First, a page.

Measurement dysfunction can occur when an organizational goal is to increase review usage, as measured by either or both of review participation or review coverage. In either of these cases, there is a pressure to simply maximize participation and/or coverage while minimizing actual effort allocated to the review. The result is high frequency but low quality review.
Dysfunction can occur as soon as one or more individuals recognize that a measure might be used either now or in the future for performance evaluation. Thus, promises by current management to use the measures "appropriately" are largely ineffectual in preventing measurement dysfunction. As everyone knows, managers and management policies are subject to periodic and unpredictable change.
As shown in several of the examples above, dysfunction can occur without any explicit, conscious, malicious attempts on the part of the developers to subvert the data. In many cases, it manifests itself gradually over an extended period of time as a "false trend". Determining its existence would take extraordinary efforts for most organizations, such as comparing similar defect types over a period of a year or more to determine if inflation in severity types is occurring. Other forms of dysfunction, such as in preparation time reporting, may be impossible to detect.
First, if individuals and groups were provided with a measurement system that was impossible to use for performance evaluation, then there would be little motivation to record measurements inaccurately. Second, if the measurement system was clearly useful for informational purposes, then there would be clear motivation to record the measures consistently and reliably. Obtaining FTR measurement with minimal dysfunction appears to require both of these conditions to be met.
Let's assume that the measures list above in the previous section have value as informational measures, and thus the goal is to determine how to obtain accurate values for them for use in process improvement while minimizing the of possibility of measurement dysfunction. What would a formal technical review process look like under these circumstances? Here are some design principles for formal technical review processes based upon the goal of minimal measurement dysfunction:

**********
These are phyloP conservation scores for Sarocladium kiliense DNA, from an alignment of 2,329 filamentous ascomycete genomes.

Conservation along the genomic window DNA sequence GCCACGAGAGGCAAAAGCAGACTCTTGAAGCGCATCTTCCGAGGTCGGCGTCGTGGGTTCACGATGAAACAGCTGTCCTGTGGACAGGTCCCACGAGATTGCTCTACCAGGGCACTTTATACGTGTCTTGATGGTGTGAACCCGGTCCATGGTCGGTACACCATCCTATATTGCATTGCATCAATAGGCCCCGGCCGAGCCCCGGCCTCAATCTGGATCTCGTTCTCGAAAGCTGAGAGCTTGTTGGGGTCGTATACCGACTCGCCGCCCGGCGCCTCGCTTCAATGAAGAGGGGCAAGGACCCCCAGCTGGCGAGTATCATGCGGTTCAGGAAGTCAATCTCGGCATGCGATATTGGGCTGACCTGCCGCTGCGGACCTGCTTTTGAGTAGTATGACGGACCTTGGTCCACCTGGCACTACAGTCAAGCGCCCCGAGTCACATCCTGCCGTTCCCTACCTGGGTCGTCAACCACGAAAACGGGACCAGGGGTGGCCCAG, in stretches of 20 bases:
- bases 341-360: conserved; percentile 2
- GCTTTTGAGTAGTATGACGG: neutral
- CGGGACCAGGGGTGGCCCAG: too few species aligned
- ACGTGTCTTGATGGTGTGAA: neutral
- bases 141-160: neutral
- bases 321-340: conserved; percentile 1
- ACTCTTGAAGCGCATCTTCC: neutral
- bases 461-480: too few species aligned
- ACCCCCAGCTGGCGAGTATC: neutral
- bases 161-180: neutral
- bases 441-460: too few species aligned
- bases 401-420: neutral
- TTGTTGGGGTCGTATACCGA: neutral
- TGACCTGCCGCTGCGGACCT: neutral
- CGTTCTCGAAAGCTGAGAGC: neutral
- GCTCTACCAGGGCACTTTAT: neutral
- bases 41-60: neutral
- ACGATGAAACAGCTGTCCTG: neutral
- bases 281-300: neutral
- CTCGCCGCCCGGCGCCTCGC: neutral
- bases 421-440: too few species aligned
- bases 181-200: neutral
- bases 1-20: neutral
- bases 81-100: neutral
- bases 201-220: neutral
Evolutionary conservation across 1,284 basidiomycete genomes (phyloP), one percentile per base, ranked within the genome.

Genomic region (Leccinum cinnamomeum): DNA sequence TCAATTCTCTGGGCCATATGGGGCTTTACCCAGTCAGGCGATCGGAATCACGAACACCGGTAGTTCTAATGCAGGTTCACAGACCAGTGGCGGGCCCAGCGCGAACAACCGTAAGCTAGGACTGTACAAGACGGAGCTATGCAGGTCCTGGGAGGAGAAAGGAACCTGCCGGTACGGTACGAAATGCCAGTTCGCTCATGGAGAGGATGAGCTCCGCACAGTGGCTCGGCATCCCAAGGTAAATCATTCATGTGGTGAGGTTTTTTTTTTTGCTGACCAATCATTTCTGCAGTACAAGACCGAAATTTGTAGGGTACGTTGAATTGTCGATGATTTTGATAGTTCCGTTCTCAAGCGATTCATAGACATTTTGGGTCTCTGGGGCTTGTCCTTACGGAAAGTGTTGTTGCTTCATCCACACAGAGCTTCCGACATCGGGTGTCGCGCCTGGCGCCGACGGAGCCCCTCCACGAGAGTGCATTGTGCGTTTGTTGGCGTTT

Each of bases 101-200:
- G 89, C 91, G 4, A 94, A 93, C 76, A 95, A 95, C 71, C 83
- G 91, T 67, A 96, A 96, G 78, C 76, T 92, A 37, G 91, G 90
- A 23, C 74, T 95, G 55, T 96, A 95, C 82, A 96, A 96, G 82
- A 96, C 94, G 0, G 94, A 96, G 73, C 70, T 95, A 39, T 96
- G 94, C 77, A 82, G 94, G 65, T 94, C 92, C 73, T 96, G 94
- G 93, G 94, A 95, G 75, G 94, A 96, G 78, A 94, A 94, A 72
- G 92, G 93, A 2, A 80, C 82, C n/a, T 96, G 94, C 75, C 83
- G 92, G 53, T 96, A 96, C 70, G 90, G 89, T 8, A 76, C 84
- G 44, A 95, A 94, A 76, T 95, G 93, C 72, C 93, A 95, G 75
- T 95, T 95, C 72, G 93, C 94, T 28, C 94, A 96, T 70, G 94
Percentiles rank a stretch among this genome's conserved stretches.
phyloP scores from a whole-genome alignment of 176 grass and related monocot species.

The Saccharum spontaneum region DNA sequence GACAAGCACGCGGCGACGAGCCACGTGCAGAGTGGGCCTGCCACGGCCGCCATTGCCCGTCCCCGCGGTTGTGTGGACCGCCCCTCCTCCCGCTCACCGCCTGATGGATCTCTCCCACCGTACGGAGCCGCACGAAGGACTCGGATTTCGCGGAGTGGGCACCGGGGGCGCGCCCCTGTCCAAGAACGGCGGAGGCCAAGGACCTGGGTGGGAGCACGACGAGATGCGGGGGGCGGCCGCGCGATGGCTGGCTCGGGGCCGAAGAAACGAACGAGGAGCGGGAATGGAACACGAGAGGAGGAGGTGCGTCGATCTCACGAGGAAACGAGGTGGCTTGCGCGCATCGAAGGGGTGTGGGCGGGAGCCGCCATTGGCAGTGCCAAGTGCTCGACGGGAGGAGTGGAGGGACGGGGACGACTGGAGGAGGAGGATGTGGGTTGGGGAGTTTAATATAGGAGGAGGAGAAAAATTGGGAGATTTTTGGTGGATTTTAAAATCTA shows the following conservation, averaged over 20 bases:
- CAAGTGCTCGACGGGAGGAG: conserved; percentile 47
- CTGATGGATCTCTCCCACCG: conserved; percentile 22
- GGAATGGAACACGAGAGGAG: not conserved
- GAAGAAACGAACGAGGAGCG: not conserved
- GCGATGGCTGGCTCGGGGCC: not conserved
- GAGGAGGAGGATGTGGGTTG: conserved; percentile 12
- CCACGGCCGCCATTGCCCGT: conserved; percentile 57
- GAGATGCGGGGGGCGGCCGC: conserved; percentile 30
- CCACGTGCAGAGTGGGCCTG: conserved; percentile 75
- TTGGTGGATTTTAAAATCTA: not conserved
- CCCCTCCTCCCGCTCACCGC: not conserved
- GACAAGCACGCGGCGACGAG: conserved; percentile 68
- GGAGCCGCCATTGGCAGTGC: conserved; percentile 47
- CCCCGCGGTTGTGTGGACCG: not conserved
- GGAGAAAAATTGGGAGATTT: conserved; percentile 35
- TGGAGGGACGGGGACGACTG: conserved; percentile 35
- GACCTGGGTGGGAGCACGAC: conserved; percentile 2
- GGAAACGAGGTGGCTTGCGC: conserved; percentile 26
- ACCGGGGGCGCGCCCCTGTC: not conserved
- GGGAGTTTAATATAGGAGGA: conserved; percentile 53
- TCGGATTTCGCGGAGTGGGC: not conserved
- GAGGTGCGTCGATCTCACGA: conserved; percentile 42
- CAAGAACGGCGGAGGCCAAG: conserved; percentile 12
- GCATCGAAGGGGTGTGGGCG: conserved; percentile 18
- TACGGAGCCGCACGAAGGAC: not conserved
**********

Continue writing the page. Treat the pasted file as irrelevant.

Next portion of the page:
The degree to which a review method minimizes the possibility of dysfunction is directly correlated with the degree to which it protects the privacy of individual data. Any individual data not protected by a review method is subject to potential dysfunction and may not truly represent the process.
Some of the more important implications of this principle are:
A solution to this problem is to ensure that any data generated by individuals is always presented in aggregate form along with data from other individuals, and with any ownership information missing.
Some implications of this principle are:
To satisfy both requirements, there must be some way for individuals to personally benefit from the effort invested into collecting review measures. A design requirement for a minimally-dysfunctional review process is to provide mechanisms for analysis of individual review data that supports individual process improvement. Fortunately, there exists a rich source of insight into how to do empirically-driven personal software process improvement in the form of Watts Humphrey's "A Discipline for Software Engineering" (Addison-Wesley, 1995).
Here are some example review measures of group activity that, in order to minimize dysfunctionality, should be kept privately by the group and not made available to management:
This implies that groups must be trained and provided with the tools necessary to do analysis and process improvement of their own data.
As a worst case scenario, if measurement dysfunction is found to be a substantial and widespread problem in Formal Technical Review practice, then:
It is important to note that susceptibility to measurement dysfunction does not necessarily translate into actual dysfunction. Dysfunction measurement susceptibility must be viewed as a continuum. Whether an organization needs to change some, most, or all of its FTR measurement mechanisms depends upon its culture and history.
Finally, there is also a silver lining. Formal technical review, while being shown over and over again to provide positive benefits, still suffers from a low adoption rate. Perhaps at least some of these adoption problems stem from the perceived invasiveness of FTR measures. As new FTR methods appear that attempt to actively prevent measurement dysfunction, at least one of the current obstacles to FTR adoption might be ameliorated.